With full bellies, and a welcome tailwind, we started off on our journey back to the walled city. It was an easy ride, aside from the last part which required us to negotiate a fair amount of car and bus traffic. We finished the tour back in the city with a refreshing drink of what Gerardo said was the best orange juice in the city. After 20 plus miles of biking in the Cartagena heat, we all agreed!
Pro tip: For the slightly less adventurous option, consider Gerardo’s film tour of the city. The ride takes place mostly inside the walls and is a great insiders view of film in Cartagena.
Another must do adventure in Cartagena is a trip to the archipelago of the Rosario Islands. About an hour away by boat, there are more than 20 islands to visit and since Cartagena is so reliant on tourism for income, you will find each one describing a paradise just a boat ride away. I caution you to be careful, however as many travelers report trips that turned out to have hidden costs, bad service, terrible crowds, and hawking vendors. In fact, just a quick look at some of the reviews of these trips is enough to make anyone say forget it, its not worth the risk. I did a ton of research and booked two other trips before we settled on the recommendation of Gerardo from Bike Tours GN to go to Isla del Pirata. While I am sure there are other island trips with a lovely experience we were not one bit disappointed with our excursion, One of the smallest islands in the archipelago, Isla del Pirata is a gorgeous spot to spend a day (or an overnight – as it is a hotel- well not so much a hotel as an island with 5 or 6 huts scattered about where you can lay your head).
You meet your boat at the dock early (around 9am) for the 45 minute boat ride to the island. When you arrive you are greeted with a magical paradise of beautiful turquoise waters on an excluded private spot with very few people. The staff greets you with fresh fruit and coffee and will walk you through the parameters for the day. Pro tip: While the tour advertises English and Spanish speaking guides, the entire thing was conducted in Spanish. Brush up on your language skills! There is an option to snorkel and/or paddleboard for an additional cost. Also, there is an excursion available to an aquarium on a nearby island if you aren’t happy with lounging on the beach for a few hours. Finally, a beautiful and traditional caribbean lunch of fish and coconut rice is included in the visit, and there is a bar where snacks and drinks are available for purchase. Aside from an occasional attendant asking if you want a drink, or some locally made jewelry, you are left to enjoy a peaceful day.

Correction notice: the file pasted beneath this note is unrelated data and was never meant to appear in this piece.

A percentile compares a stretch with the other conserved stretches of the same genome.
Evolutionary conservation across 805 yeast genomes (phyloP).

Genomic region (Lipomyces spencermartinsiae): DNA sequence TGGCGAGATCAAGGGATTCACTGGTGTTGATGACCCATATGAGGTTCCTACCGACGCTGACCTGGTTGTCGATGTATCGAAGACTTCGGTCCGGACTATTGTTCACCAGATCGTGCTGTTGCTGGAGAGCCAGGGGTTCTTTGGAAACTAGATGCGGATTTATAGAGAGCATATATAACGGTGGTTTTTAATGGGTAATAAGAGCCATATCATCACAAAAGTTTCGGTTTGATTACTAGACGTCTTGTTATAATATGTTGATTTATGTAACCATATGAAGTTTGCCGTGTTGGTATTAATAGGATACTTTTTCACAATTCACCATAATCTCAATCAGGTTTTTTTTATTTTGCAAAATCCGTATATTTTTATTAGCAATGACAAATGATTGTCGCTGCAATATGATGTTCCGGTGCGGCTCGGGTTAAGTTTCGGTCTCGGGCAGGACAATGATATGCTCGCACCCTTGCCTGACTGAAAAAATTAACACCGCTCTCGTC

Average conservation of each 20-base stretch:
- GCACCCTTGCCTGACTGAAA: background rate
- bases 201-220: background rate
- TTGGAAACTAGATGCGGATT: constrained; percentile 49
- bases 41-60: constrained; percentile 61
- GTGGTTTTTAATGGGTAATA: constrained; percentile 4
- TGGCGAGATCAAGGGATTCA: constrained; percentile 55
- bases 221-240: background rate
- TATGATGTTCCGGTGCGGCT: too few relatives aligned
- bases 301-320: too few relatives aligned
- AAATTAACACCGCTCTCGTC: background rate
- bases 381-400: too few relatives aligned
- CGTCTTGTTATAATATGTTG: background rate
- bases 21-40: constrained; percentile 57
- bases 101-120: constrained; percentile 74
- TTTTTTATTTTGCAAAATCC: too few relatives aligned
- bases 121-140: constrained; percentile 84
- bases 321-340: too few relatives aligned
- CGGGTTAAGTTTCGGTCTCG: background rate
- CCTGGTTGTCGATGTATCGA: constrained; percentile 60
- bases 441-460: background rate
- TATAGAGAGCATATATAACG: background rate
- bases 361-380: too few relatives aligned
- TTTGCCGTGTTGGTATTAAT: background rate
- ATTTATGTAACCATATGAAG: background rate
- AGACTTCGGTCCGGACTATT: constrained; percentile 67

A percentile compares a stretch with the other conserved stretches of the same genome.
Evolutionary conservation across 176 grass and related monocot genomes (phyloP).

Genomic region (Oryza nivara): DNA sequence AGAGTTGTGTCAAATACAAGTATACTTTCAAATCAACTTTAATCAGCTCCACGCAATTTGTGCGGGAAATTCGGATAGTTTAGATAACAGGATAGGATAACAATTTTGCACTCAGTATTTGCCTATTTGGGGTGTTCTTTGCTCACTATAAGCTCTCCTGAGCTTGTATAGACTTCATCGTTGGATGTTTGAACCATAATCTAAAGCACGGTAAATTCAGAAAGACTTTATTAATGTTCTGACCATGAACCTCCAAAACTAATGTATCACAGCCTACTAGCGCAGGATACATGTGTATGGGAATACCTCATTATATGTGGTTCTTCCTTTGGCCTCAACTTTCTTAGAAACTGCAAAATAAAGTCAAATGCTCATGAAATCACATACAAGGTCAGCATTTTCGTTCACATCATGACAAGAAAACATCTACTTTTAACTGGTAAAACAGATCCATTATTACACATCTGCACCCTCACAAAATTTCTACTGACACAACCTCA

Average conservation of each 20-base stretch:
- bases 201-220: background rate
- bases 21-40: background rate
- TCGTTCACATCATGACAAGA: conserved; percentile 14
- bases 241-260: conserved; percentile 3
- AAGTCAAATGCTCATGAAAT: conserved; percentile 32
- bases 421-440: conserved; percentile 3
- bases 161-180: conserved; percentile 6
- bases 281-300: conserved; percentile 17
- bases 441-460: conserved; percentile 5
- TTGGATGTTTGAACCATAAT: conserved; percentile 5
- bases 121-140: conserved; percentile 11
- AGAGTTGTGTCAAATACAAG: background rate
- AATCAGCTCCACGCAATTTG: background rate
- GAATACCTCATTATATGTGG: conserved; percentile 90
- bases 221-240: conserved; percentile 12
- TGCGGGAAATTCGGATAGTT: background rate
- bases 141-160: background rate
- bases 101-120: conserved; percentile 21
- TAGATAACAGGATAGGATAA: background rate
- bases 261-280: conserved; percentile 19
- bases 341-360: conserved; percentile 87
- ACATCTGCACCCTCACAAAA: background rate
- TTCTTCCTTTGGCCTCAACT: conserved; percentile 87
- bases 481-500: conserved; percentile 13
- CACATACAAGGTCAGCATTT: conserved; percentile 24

The boat heads back to the city at 3pm – if you have chosen not to spend the night – and due to the winds and the tides, the ride is quite an adventure! One passenger described it as a 45minute water flume ride and that was pretty accurate.
Want more adventures in Cartagena? Consider the following:
A Small Group Sunset Paddleboard Experience – Paddleboard into the setting sun around Cartagena Bay with your LED lit paddleboard allowing you to see below you and in front of you. All while enjoying the sunset and glowing city lights.
Have a few more days? Consider an excursion to Minca – 5 hours from Cartagena and only 45 minutes from Santa Marta, this tiny town is a mecca for people looking to escape the city and find some adventure. Enjoy this post from Practical Wanderlust for all you need to know about Minca.